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Q&A With Atlanta’s Kent Bazemore: On Playing With Kobe, Pranking With Whoopee Cushions, and Nailing a Bench Celebration

Since January, Kent Bazemore, the dude widely acknowledged as the happiest on the Hawks bench, which is not a somber place, has been averaging almost 22 minutes per game, filling highlight reels with dunks, blocks, steals, and smiles.

Since January, Kent Bazemore, the dude widely acknowledged as the happiest on the Hawks bench, which is not a somber place, has been averaging almost 22 minutes per game, filling highlight reels with dunks, blocks, steals, and smiles. On March 6, in the Hawks’ statement win over the Cavaliers, Bazemore helped clamp down on LeBron James in the second half and finished with a game-best plus/minus. Not bad for a guy who, by his own admission, was on the cusp of falling out of the league not long ago.

Yesterday, during the team’s final West Coast swing, he opened up about playing with Kobe, playing for Danny Ferry, and his fondness for old-school pranks.

Do you ever look around and wonder, How’d I get here? How’d we get here?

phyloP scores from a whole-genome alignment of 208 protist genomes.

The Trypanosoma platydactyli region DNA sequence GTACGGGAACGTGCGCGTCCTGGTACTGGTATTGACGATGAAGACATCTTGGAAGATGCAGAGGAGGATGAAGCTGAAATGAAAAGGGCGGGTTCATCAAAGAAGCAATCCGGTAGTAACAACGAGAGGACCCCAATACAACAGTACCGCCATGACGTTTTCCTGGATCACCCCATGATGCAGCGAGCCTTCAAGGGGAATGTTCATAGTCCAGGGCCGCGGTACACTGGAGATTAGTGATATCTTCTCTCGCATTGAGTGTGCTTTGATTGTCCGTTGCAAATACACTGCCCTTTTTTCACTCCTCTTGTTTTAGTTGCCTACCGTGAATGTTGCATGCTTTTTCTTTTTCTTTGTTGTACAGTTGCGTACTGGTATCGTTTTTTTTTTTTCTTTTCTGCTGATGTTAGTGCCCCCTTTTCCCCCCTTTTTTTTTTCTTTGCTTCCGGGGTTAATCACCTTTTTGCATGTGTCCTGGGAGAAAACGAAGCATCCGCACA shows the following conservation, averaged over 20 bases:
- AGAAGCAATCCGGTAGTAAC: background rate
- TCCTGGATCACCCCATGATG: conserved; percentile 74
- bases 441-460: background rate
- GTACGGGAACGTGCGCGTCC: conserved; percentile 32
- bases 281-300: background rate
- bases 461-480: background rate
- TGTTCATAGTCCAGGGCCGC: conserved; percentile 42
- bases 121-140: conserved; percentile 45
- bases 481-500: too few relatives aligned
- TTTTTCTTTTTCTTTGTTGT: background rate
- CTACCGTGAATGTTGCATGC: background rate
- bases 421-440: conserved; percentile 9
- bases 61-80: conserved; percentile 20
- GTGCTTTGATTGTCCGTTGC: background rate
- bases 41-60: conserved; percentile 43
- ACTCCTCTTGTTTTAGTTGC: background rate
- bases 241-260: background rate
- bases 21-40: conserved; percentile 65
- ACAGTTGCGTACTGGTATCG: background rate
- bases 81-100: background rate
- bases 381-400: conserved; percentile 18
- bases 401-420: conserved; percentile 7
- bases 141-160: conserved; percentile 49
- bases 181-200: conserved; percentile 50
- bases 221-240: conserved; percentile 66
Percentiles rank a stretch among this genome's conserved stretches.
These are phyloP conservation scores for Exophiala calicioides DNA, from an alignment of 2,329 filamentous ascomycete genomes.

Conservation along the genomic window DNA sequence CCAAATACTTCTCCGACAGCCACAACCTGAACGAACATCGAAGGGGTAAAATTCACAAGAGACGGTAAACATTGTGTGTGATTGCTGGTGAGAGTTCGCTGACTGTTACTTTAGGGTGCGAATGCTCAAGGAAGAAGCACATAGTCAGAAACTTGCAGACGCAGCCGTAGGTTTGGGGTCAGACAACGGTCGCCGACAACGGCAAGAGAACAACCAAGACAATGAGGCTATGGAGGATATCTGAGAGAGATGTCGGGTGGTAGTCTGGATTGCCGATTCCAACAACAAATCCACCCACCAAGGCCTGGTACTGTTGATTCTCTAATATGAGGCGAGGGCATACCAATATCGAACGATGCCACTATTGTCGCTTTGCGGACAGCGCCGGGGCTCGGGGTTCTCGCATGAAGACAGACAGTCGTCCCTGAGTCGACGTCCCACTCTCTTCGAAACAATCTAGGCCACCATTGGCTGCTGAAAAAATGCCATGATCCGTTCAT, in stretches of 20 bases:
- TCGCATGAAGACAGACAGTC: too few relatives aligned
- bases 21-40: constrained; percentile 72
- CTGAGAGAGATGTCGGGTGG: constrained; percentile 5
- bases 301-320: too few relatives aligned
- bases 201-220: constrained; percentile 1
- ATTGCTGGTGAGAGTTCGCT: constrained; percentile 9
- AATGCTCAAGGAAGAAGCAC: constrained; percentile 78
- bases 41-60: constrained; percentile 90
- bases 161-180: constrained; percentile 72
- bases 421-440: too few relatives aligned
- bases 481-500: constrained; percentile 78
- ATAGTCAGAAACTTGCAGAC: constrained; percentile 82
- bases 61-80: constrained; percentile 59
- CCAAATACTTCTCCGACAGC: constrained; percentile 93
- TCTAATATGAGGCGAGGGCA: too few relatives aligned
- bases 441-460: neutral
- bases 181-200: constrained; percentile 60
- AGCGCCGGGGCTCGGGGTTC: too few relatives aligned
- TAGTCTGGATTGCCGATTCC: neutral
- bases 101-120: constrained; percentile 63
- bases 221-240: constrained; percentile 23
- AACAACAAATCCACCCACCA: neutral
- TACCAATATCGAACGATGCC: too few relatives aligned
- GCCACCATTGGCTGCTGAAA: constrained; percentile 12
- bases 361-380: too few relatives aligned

It’s kind of ironic: When the Hawks were in the playoffs last year, I was rooting for them.1 They’ve got the underdog mentality. No big names out there, people didn’t talk about them, but they get the job done, and I’ve always been a big fan of blue-collar teams. In high school and then college at Old Dominion, we never had any “player of the year” guys. No McDonald’s All Americans. You just showed up, played hard, and played together. That’s what we do here.


1.

Bazemore played for the Lakers and Golden State last season.

The Hawks front office has done a great job of getting character guys who love the game, don’t have an agenda, and work hard. That’s the universal language. As long as you’re willing to work, we’ll get along just fine. We laugh and joke with each other. We play Uno …